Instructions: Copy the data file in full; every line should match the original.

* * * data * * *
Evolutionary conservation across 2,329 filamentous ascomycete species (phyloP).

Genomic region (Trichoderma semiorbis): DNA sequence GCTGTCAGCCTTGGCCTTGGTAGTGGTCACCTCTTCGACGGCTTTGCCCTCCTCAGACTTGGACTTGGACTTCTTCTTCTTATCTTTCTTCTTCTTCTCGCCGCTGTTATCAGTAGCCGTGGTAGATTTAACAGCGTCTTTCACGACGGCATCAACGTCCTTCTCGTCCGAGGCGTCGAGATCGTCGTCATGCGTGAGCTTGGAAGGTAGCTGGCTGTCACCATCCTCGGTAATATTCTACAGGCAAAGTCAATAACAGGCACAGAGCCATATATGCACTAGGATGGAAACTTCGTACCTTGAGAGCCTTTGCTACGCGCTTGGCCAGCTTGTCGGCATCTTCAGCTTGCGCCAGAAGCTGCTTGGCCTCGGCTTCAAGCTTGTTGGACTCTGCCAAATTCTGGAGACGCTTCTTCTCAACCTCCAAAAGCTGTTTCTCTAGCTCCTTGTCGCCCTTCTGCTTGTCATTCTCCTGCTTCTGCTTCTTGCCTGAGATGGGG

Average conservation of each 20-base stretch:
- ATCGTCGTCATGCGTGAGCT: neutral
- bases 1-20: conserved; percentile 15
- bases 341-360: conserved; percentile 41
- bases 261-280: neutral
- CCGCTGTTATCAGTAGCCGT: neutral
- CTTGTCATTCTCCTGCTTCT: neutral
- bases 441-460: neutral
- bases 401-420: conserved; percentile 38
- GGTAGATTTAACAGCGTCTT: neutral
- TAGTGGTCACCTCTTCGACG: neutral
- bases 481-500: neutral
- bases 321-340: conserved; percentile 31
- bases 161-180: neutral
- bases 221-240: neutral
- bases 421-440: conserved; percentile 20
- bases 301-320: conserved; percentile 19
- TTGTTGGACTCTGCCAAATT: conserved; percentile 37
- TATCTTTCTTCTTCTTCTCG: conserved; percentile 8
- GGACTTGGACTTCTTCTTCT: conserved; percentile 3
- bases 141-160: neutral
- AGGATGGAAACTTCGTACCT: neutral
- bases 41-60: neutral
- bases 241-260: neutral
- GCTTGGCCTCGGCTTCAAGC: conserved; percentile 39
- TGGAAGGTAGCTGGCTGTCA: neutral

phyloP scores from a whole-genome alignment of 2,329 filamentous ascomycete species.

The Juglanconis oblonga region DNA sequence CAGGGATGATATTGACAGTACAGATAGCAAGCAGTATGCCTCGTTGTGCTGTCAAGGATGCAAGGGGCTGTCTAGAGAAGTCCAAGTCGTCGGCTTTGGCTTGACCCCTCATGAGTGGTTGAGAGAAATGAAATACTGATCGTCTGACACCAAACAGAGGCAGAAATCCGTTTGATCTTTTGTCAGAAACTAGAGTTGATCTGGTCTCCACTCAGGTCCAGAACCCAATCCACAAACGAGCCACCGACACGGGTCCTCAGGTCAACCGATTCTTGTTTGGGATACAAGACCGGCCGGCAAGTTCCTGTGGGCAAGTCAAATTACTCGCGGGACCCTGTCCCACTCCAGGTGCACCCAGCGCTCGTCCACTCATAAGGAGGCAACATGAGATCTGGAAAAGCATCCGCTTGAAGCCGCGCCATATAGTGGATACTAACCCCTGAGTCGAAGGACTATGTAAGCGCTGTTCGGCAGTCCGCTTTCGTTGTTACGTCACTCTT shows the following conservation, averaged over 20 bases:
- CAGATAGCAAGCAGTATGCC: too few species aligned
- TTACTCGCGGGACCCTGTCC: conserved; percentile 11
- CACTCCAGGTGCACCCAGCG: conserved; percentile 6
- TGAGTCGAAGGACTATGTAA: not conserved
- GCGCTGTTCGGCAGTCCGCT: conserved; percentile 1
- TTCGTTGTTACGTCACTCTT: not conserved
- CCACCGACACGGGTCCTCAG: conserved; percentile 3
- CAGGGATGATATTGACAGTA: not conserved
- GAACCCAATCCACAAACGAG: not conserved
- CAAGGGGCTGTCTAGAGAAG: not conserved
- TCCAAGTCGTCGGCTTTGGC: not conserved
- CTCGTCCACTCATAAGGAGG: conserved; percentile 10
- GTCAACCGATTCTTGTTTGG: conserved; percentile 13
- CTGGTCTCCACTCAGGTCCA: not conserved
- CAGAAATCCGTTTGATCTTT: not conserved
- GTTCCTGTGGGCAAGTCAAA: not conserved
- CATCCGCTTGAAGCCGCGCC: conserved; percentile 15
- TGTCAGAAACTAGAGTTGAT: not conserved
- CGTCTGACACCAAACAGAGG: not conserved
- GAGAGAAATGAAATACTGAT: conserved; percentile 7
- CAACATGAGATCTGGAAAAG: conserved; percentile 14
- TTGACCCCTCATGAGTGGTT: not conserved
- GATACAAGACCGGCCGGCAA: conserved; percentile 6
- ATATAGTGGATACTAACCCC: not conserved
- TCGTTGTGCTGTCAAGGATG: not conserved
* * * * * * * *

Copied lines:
Evolutionary conservation across 2,329 filamentous ascomycete species (phyloP).

Genomic region (Trichoderma semiorbis): DNA sequence GCTGTCAGCCTTGGCCTTGGTAGTGGTCACCTCTTCGACGGCTTTGCCCTCCTCAGACTTGGACTTGGACTTCTTCTTCTTATCTTTCTTCTTCTTCTCGCCGCTGTTATCAGTAGCCGTGGTAGATTTAACAGCGTCTTTCACGACGGCATCAACGTCCTTCTCGTCCGAGGCGTCGAGATCGTCGTCATGCGTGAGCTTGGAAGGTAGCTGGCTGTCACCATCCTCGGTAATATTCTACAGGCAAAGTCAATAACAGGCACAGAGCCATATATGCACTAGGATGGAAACTTCGTACCTTGAGAGCCTTTGCTACGCGCTTGGCCAGCTTGTCGGCATCTTCAGCTTGCGCCAGAAGCTGCTTGGCCTCGGCTTCAAGCTTGTTGGACTCTGCCAAATTCTGGAGACGCTTCTTCTCAACCTCCAAAAGCTGTTTCTCTAGCTCCTTGTCGCCCTTCTGCTTGTCATTCTCCTGCTTCTGCTTCTTGCCTGAGATGGGG

Average conservation of each 20-base stretch:
- ATCGTCGTCATGCGTGAGCT: neutral
- bases 1-20: conserved; percentile 15
- bases 341-360: conserved; percentile 41
- bases 261-280: neutral
- CCGCTGTTATCAGTAGCCGT: neutral
- CTTGTCATTCTCCTGCTTCT: neutral
- bases 441-460: neutral
- bases 401-420: conserved; percentile 38
- GGTAGATTTAACAGCGTCTT: neutral
- TAGTGGTCACCTCTTCGACG: neutral
- bases 481-500: neutral
- bases 321-340: conserved; percentile 31
- bases 161-180: neutral
- bases 221-240: neutral
- bases 421-440: conserved; percentile 20
- bases 301-320: conserved; percentile 19
- TTGTTGGACTCTGCCAAATT: conserved; percentile 37
- TATCTTTCTTCTTCTTCTCG: conserved; percentile 8
- GGACTTGGACTTCTTCTTCT: conserved; percentile 3
- bases 141-160: neutral
- AGGATGGAAACTTCGTACCT: neutral
- bases 41-60: neutral
- bases 241-260: neutral
- GCTTGGCCTCGGCTTCAAGC: conserved; percentile 39
- TGGAAGGTAGCTGGCTGTCA: neutral

phyloP scores from a whole-genome alignment of 2,329 filamentous ascomycete species.

The Juglanconis oblonga region DNA sequence CAGGGATGATATTGACAGTACAGATAGCAAGCAGTATGCCTCGTTGTGCTGTCAAGGATGCAAGGGGCTGTCTAGAGAAGTCCAAGTCGTCGGCTTTGGCTTGACCCCTCATGAGTGGTTGAGAGAAATGAAATACTGATCGTCTGACACCAAACAGAGGCAGAAATCCGTTTGATCTTTTGTCAGAAACTAGAGTTGATCTGGTCTCCACTCAGGTCCAGAACCCAATCCACAAACGAGCCACCGACACGGGTCCTCAGGTCAACCGATTCTTGTTTGGGATACAAGACCGGCCGGCAAGTTCCTGTGGGCAAGTCAAATTACTCGCGGGACCCTGTCCCACTCCAGGTGCACCCAGCGCTCGTCCACTCATAAGGAGGCAACATGAGATCTGGAAAAGCATCCGCTTGAAGCCGCGCCATATAGTGGATACTAACCCCTGAGTCGAAGGACTATGTAAGCGCTGTTCGGCAGTCCGCTTTCGTTGTTACGTCACTCTT shows the following conservation, averaged over 20 bases:
- CAGATAGCAAGCAGTATGCC: too few species aligned
- TTACTCGCGGGACCCTGTCC: conserved; percentile 11
- CACTCCAGGTGCACCCAGCG: conserved; percentile 6
- TGAGTCGAAGGACTATGTAA: not conserved
- GCGCTGTTCGGCAGTCCGCT: conserved; percentile 1
- TTCGTTGTTACGTCACTCTT: not conserved
- CCACCGACACGGGTCCTCAG: conserved; percentile 3
- CAGGGATGATATTGACAGTA: not conserved
- GAACCCAATCCACAAACGAG: not conserved
- CAAGGGGCTGTCTAGAGAAG: not conserved
- TCCAAGTCGTCGGCTTTGGC: not conserved
- CTCGTCCACTCATAAGGAGG: conserved; percentile 10
- GTCAACCGATTCTTGTTTGG: conserved; percentile 13
- CTGGTCTCCACTCAGGTCCA: not conserved
- CAGAAATCCGTTTGATCTTT: not conserved
- GTTCCTGTGGGCAAGTCAAA: not conserved
- CATCCGCTTGAAGCCGCGCC: conserved; percentile 15
- TGTCAGAAACTAGAGTTGAT: not conserved
- CGTCTGACACCAAACAGAGG: not conserved
- GAGAGAAATGAAATACTGAT: conserved; percentile 7
- CAACATGAGATCTGGAAAAG: conserved; percentile 14
- TTGACCCCTCATGAGTGGTT: not conserved
- GATACAAGACCGGCCGGCAA: conserved; percentile 6
- ATATAGTGGATACTAACCCC: not conserved
- TCGTTGTGCTGTCAAGGATG: not conserved